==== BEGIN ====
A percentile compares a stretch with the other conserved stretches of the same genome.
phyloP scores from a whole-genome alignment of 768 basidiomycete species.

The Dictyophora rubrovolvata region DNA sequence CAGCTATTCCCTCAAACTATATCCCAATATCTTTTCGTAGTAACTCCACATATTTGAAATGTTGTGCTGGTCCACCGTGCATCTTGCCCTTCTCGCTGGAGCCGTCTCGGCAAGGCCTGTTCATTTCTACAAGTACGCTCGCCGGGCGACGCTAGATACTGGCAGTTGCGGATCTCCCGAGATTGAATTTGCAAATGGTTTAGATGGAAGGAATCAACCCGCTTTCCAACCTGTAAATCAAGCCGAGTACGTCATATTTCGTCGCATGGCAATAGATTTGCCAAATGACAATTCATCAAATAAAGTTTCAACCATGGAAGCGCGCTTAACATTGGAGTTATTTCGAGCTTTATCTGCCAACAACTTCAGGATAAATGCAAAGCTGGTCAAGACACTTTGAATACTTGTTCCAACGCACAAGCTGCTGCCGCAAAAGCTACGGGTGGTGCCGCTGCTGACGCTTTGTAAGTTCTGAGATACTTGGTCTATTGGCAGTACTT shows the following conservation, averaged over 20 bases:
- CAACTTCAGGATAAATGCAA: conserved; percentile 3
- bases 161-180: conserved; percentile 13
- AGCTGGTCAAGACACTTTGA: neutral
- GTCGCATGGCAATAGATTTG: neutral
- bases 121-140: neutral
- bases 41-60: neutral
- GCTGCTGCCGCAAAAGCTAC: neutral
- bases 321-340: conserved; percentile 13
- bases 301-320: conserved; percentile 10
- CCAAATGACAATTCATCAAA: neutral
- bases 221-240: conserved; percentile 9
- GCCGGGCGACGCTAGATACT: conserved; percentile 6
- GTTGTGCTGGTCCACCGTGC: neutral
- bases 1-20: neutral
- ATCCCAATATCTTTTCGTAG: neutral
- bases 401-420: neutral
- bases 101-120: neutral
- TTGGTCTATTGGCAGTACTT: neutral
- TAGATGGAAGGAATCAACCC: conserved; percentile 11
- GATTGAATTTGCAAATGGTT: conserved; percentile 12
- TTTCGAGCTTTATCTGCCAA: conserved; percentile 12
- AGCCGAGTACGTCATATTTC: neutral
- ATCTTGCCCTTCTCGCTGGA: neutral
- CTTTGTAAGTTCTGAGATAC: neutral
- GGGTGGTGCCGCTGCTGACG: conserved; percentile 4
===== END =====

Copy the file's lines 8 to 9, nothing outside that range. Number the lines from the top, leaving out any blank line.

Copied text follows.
- bases 121-140: neutral
- bases 41-60: neutral